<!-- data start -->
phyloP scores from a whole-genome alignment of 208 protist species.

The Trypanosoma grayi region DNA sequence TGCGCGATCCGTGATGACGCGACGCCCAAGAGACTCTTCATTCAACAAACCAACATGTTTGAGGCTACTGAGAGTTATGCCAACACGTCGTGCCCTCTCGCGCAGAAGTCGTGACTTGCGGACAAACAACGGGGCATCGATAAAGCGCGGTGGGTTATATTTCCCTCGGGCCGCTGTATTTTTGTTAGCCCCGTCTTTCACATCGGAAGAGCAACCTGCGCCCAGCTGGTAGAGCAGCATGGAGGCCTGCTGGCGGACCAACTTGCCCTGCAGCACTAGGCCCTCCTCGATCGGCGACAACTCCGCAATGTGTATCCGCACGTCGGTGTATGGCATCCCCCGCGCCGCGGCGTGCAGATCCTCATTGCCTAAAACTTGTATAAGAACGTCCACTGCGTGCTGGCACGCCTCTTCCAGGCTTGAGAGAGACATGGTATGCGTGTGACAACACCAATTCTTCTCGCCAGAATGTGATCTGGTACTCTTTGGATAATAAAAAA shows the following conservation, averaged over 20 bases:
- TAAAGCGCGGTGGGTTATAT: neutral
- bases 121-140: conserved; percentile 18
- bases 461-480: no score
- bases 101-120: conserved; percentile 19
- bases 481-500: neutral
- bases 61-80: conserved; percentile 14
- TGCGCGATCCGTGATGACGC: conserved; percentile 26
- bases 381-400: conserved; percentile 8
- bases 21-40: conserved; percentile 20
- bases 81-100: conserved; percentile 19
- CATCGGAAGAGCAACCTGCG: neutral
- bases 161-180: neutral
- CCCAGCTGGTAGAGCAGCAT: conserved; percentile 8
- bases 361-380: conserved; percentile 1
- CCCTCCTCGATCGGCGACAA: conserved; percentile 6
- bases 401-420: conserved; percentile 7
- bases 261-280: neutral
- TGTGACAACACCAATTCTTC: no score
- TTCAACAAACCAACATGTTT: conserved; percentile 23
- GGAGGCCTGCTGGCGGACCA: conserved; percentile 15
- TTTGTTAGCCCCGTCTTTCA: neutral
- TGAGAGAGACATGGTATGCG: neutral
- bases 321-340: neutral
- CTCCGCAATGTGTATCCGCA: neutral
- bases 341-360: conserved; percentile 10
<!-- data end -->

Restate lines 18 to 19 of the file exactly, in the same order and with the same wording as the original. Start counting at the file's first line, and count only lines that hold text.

- bases 401-420: conserved; percentile 7
- bases 261-280: neutral